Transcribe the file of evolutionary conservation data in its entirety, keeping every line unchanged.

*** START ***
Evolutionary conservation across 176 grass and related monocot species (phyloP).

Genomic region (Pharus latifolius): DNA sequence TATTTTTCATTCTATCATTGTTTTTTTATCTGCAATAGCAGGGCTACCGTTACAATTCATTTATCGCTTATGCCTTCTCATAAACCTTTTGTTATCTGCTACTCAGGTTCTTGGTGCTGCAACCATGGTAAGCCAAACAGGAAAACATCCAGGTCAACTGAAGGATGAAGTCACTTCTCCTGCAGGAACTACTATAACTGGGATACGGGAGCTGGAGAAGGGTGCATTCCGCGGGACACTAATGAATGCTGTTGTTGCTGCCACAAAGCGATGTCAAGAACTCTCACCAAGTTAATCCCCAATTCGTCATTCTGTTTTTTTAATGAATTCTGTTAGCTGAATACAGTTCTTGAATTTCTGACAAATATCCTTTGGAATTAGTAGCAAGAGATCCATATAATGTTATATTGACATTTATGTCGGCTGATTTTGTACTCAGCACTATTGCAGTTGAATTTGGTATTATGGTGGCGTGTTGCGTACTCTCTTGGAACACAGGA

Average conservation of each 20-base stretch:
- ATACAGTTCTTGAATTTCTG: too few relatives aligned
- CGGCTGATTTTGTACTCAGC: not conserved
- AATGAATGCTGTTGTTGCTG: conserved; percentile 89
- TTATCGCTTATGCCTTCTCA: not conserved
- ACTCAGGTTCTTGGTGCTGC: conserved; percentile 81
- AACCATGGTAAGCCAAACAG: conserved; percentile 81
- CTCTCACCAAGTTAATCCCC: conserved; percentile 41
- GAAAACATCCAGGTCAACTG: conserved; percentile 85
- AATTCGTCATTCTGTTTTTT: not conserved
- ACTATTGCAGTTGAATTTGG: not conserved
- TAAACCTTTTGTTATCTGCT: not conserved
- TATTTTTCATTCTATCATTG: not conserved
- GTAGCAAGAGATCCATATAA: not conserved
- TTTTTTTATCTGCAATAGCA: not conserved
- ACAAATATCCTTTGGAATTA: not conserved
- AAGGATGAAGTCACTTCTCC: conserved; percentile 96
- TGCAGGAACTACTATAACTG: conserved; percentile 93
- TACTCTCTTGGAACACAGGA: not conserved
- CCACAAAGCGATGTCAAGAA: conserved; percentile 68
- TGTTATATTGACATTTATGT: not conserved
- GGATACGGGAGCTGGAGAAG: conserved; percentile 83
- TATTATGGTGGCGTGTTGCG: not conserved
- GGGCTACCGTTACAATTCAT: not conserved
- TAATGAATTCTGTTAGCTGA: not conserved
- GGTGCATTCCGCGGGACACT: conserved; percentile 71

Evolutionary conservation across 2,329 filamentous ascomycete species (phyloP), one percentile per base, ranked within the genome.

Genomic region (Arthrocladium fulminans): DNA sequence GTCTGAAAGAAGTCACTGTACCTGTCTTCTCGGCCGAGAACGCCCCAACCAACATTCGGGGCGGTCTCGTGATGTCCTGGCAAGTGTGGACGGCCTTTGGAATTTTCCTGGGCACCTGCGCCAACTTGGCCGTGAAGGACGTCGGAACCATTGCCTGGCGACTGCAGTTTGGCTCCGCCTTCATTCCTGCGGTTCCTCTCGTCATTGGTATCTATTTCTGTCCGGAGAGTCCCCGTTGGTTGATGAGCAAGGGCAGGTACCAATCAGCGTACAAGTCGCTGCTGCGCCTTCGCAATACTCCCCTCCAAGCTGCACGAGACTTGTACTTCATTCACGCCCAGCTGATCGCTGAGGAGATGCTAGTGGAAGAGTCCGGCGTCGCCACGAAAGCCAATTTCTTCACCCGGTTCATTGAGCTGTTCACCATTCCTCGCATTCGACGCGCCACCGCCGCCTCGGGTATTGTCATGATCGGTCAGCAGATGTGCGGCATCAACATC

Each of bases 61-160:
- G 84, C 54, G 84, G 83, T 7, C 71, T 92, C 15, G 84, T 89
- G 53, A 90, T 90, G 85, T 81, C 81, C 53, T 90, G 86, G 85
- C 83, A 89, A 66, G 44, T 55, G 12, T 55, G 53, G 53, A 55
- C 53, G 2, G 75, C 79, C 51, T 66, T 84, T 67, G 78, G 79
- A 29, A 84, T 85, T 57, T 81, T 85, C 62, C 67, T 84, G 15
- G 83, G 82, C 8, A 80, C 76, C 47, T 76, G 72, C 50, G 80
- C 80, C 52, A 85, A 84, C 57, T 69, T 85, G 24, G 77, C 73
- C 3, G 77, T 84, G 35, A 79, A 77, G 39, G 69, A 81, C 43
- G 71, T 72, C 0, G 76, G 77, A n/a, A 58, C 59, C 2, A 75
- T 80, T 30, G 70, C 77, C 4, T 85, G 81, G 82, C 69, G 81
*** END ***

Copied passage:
Evolutionary conservation across 176 grass and related monocot species (phyloP).

Genomic region (Pharus latifolius): DNA sequence TATTTTTCATTCTATCATTGTTTTTTTATCTGCAATAGCAGGGCTACCGTTACAATTCATTTATCGCTTATGCCTTCTCATAAACCTTTTGTTATCTGCTACTCAGGTTCTTGGTGCTGCAACCATGGTAAGCCAAACAGGAAAACATCCAGGTCAACTGAAGGATGAAGTCACTTCTCCTGCAGGAACTACTATAACTGGGATACGGGAGCTGGAGAAGGGTGCATTCCGCGGGACACTAATGAATGCTGTTGTTGCTGCCACAAAGCGATGTCAAGAACTCTCACCAAGTTAATCCCCAATTCGTCATTCTGTTTTTTTAATGAATTCTGTTAGCTGAATACAGTTCTTGAATTTCTGACAAATATCCTTTGGAATTAGTAGCAAGAGATCCATATAATGTTATATTGACATTTATGTCGGCTGATTTTGTACTCAGCACTATTGCAGTTGAATTTGGTATTATGGTGGCGTGTTGCGTACTCTCTTGGAACACAGGA

Average conservation of each 20-base stretch:
- ATACAGTTCTTGAATTTCTG: too few relatives aligned
- CGGCTGATTTTGTACTCAGC: not conserved
- AATGAATGCTGTTGTTGCTG: conserved; percentile 89
- TTATCGCTTATGCCTTCTCA: not conserved
- ACTCAGGTTCTTGGTGCTGC: conserved; percentile 81
- AACCATGGTAAGCCAAACAG: conserved; percentile 81
- CTCTCACCAAGTTAATCCCC: conserved; percentile 41
- GAAAACATCCAGGTCAACTG: conserved; percentile 85
- AATTCGTCATTCTGTTTTTT: not conserved
- ACTATTGCAGTTGAATTTGG: not conserved
- TAAACCTTTTGTTATCTGCT: not conserved
- TATTTTTCATTCTATCATTG: not conserved
- GTAGCAAGAGATCCATATAA: not conserved
- TTTTTTTATCTGCAATAGCA: not conserved
- ACAAATATCCTTTGGAATTA: not conserved
- AAGGATGAAGTCACTTCTCC: conserved; percentile 96
- TGCAGGAACTACTATAACTG: conserved; percentile 93
- TACTCTCTTGGAACACAGGA: not conserved
- CCACAAAGCGATGTCAAGAA: conserved; percentile 68
- TGTTATATTGACATTTATGT: not conserved
- GGATACGGGAGCTGGAGAAG: conserved; percentile 83
- TATTATGGTGGCGTGTTGCG: not conserved
- GGGCTACCGTTACAATTCAT: not conserved
- TAATGAATTCTGTTAGCTGA: not conserved
- GGTGCATTCCGCGGGACACT: conserved; percentile 71

Evolutionary conservation across 2,329 filamentous ascomycete species (phyloP), one percentile per base, ranked within the genome.

Genomic region (Arthrocladium fulminans): DNA sequence GTCTGAAAGAAGTCACTGTACCTGTCTTCTCGGCCGAGAACGCCCCAACCAACATTCGGGGCGGTCTCGTGATGTCCTGGCAAGTGTGGACGGCCTTTGGAATTTTCCTGGGCACCTGCGCCAACTTGGCCGTGAAGGACGTCGGAACCATTGCCTGGCGACTGCAGTTTGGCTCCGCCTTCATTCCTGCGGTTCCTCTCGTCATTGGTATCTATTTCTGTCCGGAGAGTCCCCGTTGGTTGATGAGCAAGGGCAGGTACCAATCAGCGTACAAGTCGCTGCTGCGCCTTCGCAATACTCCCCTCCAAGCTGCACGAGACTTGTACTTCATTCACGCCCAGCTGATCGCTGAGGAGATGCTAGTGGAAGAGTCCGGCGTCGCCACGAAAGCCAATTTCTTCACCCGGTTCATTGAGCTGTTCACCATTCCTCGCATTCGACGCGCCACCGCCGCCTCGGGTATTGTCATGATCGGTCAGCAGATGTGCGGCATCAACATC

Each of bases 61-160:
- G 84, C 54, G 84, G 83, T 7, C 71, T 92, C 15, G 84, T 89
- G 53, A 90, T 90, G 85, T 81, C 81, C 53, T 90, G 86, G 85
- C 83, A 89, A 66, G 44, T 55, G 12, T 55, G 53, G 53, A 55
- C 53, G 2, G 75, C 79, C 51, T 66, T 84, T 67, G 78, G 79
- A 29, A 84, T 85, T 57, T 81, T 85, C 62, C 67, T 84, G 15
- G 83, G 82, C 8, A 80, C 76, C 47, T 76, G 72, C 50, G 80
- C 80, C 52, A 85, A 84, C 57, T 69, T 85, G 24, G 77, C 73
- C 3, G 77, T 84, G 35, A 79, A 77, G 39, G 69, A 81, C 43
- G 71, T 72, C 0, G 76, G 77, A n/a, A 58, C 59, C 2, A 75
- T 80, T 30, G 70, C 77, C 4, T 85, G 81, G 82, C 69, G 81